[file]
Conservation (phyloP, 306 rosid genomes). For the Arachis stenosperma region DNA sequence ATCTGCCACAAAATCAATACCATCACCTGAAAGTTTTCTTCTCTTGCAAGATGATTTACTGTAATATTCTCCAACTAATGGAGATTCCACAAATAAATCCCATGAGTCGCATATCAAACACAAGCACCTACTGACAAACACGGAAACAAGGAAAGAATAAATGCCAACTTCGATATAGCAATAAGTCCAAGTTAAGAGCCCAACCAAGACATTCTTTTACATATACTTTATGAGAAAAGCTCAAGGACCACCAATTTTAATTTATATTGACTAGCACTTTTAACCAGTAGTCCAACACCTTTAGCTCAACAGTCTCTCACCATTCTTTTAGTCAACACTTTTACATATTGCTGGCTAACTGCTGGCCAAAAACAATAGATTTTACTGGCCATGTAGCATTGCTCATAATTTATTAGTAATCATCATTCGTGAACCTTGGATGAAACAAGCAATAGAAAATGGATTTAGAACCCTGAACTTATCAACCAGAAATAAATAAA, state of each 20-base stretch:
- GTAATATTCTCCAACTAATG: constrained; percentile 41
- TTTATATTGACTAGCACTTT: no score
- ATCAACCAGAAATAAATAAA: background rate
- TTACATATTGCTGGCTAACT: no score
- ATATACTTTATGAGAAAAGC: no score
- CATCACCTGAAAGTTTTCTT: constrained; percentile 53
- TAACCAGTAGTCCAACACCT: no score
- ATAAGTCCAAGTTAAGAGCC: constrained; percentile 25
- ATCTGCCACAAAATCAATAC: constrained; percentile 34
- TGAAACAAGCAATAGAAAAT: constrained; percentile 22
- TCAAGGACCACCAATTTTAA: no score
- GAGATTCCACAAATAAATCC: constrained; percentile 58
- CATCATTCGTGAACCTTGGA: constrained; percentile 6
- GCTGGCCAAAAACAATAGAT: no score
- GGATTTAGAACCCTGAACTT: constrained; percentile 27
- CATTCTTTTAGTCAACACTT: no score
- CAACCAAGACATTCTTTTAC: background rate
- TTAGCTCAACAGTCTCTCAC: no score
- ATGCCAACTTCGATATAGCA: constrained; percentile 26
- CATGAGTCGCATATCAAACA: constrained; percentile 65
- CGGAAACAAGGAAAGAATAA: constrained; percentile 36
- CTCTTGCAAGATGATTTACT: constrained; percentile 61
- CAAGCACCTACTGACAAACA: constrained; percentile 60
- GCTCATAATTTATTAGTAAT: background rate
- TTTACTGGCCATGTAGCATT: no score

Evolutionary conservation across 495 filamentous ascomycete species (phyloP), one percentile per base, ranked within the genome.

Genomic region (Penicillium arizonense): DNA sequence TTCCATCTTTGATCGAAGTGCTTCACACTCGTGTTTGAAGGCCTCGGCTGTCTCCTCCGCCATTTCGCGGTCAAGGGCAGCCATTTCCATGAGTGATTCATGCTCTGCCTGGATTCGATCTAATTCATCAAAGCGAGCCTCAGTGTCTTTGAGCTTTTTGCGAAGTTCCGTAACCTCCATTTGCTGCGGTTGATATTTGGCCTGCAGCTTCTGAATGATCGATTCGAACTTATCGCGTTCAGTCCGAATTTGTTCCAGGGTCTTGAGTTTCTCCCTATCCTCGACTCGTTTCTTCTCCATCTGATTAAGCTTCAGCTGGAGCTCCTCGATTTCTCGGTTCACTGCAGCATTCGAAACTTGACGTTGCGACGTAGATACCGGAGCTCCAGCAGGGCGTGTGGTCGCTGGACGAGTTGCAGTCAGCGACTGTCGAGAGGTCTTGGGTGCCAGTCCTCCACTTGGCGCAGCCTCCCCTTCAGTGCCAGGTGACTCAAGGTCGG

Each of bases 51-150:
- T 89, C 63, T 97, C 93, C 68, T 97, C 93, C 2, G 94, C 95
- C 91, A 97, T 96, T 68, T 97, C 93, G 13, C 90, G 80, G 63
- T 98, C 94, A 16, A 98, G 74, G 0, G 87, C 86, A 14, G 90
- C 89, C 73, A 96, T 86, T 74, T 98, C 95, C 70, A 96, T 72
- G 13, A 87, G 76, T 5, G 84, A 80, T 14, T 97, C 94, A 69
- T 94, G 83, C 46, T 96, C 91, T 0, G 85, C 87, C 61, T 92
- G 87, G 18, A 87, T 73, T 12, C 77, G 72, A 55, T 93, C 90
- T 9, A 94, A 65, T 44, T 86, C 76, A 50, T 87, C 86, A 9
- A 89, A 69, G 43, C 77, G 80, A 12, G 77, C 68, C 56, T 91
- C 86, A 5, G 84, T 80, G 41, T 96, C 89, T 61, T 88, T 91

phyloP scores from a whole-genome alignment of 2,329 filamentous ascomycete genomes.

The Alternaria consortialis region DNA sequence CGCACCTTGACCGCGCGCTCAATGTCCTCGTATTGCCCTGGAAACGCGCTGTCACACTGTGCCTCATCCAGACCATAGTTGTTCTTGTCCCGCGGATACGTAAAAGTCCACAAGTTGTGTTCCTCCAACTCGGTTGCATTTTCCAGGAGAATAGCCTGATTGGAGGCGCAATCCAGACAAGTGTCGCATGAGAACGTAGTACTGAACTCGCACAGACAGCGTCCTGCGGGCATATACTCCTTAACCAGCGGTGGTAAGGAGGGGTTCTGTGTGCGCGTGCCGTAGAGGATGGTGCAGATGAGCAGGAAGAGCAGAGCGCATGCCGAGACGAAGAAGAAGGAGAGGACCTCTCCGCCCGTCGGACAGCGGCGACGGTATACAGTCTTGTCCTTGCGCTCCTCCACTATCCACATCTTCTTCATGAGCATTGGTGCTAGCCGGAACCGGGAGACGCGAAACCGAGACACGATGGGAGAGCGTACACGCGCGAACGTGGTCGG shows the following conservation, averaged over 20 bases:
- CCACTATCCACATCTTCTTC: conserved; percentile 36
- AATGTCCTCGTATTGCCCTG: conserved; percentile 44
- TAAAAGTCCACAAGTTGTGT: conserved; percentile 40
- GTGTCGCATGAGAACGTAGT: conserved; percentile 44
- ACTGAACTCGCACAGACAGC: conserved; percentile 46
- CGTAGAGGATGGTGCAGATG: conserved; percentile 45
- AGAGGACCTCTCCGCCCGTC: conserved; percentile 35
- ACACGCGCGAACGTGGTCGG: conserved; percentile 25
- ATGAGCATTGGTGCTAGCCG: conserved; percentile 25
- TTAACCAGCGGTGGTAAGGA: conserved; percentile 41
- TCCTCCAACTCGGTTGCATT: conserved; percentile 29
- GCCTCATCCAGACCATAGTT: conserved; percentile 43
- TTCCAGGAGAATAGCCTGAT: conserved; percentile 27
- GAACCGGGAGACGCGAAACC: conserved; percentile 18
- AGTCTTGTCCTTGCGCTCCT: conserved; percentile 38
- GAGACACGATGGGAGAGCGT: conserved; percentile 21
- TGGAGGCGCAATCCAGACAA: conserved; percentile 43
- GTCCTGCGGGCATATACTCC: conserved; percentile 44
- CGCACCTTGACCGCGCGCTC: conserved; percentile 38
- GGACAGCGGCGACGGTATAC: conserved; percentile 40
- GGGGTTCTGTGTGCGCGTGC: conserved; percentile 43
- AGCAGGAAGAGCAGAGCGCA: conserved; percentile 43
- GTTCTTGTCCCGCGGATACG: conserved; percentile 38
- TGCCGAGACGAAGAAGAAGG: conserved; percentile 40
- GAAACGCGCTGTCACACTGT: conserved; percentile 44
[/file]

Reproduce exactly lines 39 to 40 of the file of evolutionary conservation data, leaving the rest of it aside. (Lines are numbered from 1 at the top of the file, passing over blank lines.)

- C 86, A 5, G 84, T 80, G 41, T 96, C 89, T 61, T 88, T 91

phyloP scores from a whole-genome alignment of 2,329 filamentous ascomycete genomes.